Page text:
Digital advertising expenditure of brands may have grown to almost Rs 20,000 crore a year to become the second-largest medium in India after TV. However, advertisers are now becoming wary of the constantly changing advertising policy of leading platforms such as Google and Facebook.
Brands are now feeling the need to have consistent policies and measurement systems. Sharing about how the constant changes in the digital ecosystem are difficult to keep track of, Pawan Sarda, Group Head- Digital, Marketing and e-commerce, Future Group, said that the moment an advertiser realises something is working for his brand, the platforms suddenly throw some new changes.
“We struggle to keep pace with these new changes everyday and these issues create a limit for us. We understand that this is an evolving medium, but because of the constant changes it becomes difficult and we have to be careful of our spending. But that doesn’t mean it becomes less important for us, but the investments could be limited as one has to be extremely careful,” he said.
Shashank Srivastava, Executive Director, Marketing and Sales at Maruti Suzuki India, said that brand safety is another issue with digital media.
“Once you put content out there, the retrieval is difficult. While it is a more powerful medium for communication, it is also powerful in terms of the damage it can do to brand safety. You have to not only ensure the ad or communication is correct but also how it is shown. Brand safety is not only about maintaining reputation online but also about the right associations as well,” he said.
Agreeing to the same, Krishnarao Buddha, Senior Category Head, Parle Products, said, “We talk about programmatic ads but we still do not know the placement of our ads on digital, where it might reflect. Advertisers need to know who is going to watch what content. This needs to be addressed and contained.”
He also added that one of the major issues with digital is the ROI in terms of whether the real customers are watching the ads or the bots. Advertisers are not able to gauge the transparency on digital. He said a better hang of ROI will push advertisers to be far more open to advertise and spend on the medium.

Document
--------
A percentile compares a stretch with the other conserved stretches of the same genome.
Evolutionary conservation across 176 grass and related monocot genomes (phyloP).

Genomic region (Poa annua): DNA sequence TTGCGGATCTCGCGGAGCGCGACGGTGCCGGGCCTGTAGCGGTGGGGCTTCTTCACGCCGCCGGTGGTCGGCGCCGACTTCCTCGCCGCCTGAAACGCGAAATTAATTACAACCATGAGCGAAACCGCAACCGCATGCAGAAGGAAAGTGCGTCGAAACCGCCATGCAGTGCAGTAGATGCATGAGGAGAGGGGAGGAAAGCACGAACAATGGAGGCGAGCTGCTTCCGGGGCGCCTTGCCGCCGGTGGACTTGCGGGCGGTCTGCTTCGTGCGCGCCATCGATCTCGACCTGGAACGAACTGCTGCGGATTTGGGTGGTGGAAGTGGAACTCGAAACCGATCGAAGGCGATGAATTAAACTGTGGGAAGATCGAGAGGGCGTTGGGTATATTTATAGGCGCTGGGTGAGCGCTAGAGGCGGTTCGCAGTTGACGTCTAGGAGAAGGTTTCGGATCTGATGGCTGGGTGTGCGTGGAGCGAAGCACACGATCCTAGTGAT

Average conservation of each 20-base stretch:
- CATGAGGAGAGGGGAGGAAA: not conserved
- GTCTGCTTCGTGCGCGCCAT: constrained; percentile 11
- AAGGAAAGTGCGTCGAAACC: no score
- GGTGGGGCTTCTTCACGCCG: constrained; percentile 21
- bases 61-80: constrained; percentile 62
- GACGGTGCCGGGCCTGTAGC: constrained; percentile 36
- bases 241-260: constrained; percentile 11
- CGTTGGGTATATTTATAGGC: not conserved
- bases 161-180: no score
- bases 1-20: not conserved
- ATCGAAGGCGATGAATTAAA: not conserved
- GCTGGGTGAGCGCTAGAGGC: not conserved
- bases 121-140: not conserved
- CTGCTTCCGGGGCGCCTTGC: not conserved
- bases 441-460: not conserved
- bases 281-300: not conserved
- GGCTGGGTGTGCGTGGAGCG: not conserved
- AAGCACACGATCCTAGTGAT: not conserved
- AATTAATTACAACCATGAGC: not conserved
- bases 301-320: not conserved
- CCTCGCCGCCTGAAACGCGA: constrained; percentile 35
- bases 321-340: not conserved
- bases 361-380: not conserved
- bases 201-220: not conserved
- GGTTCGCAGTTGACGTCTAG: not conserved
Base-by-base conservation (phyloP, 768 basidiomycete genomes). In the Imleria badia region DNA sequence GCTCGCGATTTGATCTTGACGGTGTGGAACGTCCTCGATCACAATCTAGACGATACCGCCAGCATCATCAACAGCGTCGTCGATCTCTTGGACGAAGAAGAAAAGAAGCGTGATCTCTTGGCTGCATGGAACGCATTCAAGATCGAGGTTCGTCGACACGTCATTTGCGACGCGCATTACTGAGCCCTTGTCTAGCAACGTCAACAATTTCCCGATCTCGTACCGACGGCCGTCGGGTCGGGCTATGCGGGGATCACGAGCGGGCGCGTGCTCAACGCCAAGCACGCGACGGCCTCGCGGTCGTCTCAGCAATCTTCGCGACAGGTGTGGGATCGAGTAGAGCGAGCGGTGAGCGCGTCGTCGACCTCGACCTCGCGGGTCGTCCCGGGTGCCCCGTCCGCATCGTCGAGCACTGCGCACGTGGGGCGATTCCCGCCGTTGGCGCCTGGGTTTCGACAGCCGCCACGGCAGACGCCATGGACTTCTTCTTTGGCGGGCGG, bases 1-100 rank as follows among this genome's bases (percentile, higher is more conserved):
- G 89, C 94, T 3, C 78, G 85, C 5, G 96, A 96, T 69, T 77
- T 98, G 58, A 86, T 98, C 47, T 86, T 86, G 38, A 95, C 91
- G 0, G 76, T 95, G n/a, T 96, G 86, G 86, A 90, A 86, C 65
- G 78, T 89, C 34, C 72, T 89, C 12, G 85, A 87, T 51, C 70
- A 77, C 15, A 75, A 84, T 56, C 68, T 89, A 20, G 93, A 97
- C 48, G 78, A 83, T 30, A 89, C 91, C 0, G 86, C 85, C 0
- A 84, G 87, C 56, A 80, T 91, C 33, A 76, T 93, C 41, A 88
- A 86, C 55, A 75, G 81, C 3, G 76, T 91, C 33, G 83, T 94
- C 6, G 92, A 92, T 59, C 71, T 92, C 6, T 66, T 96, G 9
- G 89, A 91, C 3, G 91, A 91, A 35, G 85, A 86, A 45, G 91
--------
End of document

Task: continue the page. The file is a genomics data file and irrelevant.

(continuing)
Evolving nature of digital will keep marketers on their toes
Srivastava advised marketers to be more adaptive, alert and to have a full-time management of the marketing aspects. However, he added, “It is not just the evolution or the change in consumer preferences but also laws that govern the ecosystem. Even the government has no fixed laws because the medium itself is evolving. The regulatory environment for the medium is not fixed and therefore the dangers of violating data privacy laws are very real and that is why it is challenging for marketers.”
MVS Murthy, Head Marketing and Digital, Tata Asset Management, added that the digital companies will need to take a leaf or two from how products in some other categories have adapted to the laws of various nations. Digital is not above culture, it is custom fit to culture. It may take time to recalibrate, but one will have to abide by amendments.
“The other thing to do is to become a part of the solution whenever the opportunity is given and help formulate frameworks that benefit everyone. That’s the digital journey,” he said.
Srivastava said, “The big issue right now is the distinction that consumers are trying to make between what is fake and what is real on digital mediums. The trust part is still bigger on traditional mediums. Ultimately what you communicate to the consumer has to be seen with the eyes of trust. Advertisers still don’t have complete trust on digital and the reason for this is the missing accountability and trust."
Murthy said, “The medium is co-owned by the consumer, the platform, and the advertiser. It’s almost like a park being managed by different types of citizens. With increasing usage, there will be newer nuances, security loops, and perspectives on dos and don’ts. Changes do break the routines of your journeys, however, we need to continue to utilise the digital ecosystem respecting the new rules."